Mud Fever is a common term used to describe an infection of the skin found mainly in the lower legs of our horses. As the name suggests, this infection caused by bacteria or fungal organisms, also known as pastern dermatitis, is more prevalent during wet and muddy conditions. As most parts of the UK are currently experiencing incredibly wet weather, which has created horribly muddy turnout fields, most horse owners will have a mud fever worrying nag at the back of their minds. However, mud isn't the only cause of mud fever.
Common Causes of Mud Fever
Washing your horses legs too often and not drying them
Standing for prolonged periods in deep mud or water.
Sharing grooming equipment or tack contaminated by the infectious organism
Hairy legs that aren't allowed to dry properly are a wonderful breeding ground for the mud fever bacteria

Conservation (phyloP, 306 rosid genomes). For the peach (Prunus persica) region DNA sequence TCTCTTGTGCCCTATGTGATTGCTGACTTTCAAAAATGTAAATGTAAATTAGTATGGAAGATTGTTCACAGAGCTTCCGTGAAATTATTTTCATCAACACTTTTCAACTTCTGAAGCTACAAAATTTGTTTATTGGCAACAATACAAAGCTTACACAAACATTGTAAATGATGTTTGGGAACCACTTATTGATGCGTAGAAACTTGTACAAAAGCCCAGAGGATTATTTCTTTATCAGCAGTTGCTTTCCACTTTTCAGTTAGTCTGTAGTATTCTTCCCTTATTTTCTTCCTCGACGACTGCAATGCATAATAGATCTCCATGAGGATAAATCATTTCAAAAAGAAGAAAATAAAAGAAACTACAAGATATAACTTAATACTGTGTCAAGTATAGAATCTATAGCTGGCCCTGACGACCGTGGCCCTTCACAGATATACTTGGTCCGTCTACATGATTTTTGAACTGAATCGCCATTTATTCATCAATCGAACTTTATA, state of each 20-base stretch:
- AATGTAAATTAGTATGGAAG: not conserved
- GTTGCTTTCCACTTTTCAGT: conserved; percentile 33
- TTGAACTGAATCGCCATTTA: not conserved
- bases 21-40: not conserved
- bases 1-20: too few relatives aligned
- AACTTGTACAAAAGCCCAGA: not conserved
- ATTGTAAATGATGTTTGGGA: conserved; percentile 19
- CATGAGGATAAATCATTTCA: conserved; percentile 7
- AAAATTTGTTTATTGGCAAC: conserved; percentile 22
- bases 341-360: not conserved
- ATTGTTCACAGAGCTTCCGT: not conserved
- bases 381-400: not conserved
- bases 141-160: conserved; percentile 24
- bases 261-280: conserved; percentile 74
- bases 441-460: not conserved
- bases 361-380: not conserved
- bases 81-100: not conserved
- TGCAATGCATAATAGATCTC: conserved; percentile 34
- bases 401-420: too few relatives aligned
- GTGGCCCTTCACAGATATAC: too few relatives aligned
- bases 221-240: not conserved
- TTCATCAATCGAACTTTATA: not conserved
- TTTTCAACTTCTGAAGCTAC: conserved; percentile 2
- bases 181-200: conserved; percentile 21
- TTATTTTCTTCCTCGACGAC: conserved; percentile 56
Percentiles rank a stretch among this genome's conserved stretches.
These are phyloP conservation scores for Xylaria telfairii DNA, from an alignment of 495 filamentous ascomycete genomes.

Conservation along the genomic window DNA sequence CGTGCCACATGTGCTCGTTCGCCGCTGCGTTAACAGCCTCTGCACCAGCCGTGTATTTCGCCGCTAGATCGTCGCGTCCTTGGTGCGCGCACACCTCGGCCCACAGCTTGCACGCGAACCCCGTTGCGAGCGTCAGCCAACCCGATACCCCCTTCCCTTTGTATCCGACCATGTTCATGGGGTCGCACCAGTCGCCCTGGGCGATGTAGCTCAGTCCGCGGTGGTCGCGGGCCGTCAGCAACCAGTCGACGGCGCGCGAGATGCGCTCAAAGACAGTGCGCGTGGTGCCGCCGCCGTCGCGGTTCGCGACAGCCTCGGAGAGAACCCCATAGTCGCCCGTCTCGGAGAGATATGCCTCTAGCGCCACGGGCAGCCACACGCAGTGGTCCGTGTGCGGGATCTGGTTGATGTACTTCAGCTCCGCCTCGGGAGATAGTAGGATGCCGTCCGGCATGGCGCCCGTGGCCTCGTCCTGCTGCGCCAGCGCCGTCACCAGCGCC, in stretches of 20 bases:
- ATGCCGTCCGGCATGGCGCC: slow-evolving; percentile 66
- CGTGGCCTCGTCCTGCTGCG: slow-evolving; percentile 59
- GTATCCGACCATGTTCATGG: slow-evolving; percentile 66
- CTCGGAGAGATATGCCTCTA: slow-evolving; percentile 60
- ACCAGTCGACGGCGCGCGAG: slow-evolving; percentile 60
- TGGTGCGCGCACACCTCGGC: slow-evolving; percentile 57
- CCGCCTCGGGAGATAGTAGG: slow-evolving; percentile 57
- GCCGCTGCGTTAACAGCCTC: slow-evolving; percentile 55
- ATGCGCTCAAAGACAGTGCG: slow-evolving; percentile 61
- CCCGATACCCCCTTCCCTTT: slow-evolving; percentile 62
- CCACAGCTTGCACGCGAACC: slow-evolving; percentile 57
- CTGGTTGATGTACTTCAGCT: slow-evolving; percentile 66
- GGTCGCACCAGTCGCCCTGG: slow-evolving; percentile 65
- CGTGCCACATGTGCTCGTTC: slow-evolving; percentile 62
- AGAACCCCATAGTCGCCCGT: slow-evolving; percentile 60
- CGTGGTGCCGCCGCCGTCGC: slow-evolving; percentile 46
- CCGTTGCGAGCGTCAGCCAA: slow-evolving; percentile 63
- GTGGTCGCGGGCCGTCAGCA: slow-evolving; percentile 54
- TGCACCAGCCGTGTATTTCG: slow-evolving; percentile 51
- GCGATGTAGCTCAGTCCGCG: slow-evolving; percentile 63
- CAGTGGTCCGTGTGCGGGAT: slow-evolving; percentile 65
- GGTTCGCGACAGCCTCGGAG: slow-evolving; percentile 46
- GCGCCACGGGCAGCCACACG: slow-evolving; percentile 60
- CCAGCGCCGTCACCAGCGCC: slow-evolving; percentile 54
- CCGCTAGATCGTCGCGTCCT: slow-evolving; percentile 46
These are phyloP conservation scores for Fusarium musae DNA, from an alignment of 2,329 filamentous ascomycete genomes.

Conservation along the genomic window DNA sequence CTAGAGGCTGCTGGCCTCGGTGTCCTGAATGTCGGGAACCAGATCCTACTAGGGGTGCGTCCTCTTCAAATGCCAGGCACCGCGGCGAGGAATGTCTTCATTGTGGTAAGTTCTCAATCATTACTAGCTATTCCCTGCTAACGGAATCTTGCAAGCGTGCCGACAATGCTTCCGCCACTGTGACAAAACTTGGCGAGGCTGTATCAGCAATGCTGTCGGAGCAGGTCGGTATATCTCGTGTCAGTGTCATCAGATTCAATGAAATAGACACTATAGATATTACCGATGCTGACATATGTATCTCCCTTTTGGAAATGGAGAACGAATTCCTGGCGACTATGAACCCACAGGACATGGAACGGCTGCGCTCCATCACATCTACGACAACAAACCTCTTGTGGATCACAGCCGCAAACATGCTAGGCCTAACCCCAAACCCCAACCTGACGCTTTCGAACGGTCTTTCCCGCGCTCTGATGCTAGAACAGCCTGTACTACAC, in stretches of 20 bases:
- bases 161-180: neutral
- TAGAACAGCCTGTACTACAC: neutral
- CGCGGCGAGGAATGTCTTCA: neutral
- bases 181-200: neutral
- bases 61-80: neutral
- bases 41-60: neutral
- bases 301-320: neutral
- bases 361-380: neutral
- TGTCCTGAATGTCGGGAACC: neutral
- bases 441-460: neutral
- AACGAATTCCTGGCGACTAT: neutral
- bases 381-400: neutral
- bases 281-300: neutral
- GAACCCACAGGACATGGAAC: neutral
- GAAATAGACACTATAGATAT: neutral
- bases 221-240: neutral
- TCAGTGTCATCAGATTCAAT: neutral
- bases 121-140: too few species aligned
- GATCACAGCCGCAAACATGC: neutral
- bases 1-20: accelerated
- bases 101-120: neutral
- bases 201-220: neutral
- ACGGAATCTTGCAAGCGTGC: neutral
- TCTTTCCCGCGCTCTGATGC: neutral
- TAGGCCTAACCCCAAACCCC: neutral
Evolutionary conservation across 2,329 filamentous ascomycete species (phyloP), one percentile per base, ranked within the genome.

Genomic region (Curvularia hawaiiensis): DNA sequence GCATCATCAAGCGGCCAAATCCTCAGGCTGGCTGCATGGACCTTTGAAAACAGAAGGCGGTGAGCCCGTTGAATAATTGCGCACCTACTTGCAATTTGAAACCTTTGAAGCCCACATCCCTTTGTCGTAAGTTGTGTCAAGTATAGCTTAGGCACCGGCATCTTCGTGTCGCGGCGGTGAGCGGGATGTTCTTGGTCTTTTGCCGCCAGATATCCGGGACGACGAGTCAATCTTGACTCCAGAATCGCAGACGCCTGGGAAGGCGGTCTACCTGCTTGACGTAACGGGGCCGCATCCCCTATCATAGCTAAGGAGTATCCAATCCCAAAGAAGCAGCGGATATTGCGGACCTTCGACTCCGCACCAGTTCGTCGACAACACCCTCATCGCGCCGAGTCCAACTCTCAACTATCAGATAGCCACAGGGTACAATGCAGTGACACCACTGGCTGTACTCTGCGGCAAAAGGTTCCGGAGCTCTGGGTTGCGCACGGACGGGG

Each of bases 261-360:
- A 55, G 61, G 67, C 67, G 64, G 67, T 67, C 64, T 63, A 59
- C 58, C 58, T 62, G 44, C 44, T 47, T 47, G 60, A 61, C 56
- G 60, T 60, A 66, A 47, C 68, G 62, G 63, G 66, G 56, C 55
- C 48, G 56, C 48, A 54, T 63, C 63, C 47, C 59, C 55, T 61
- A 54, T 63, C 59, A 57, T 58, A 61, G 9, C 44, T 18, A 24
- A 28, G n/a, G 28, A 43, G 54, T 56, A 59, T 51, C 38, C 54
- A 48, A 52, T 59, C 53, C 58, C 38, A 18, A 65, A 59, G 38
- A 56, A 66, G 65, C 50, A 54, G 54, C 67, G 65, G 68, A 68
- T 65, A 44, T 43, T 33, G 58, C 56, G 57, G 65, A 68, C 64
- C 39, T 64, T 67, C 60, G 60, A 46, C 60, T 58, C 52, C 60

Signs Your Horse May Have Mud Fever
A weeping greenish/yellowish discharge
The area is painful to the touch
Your horse may also present with more severe symptoms such as
Loss of Appetite
If you suspect your horse has mud fever, consult your vet. However, prevention is always better than cure so where possible try to keep your horses legs dry, do not over-wash them, clip hairy legs, don't share grooming products or tack, don't use boots that will cause excessive sweating or rubs and try to keep your horses stable as dry and clean as possible.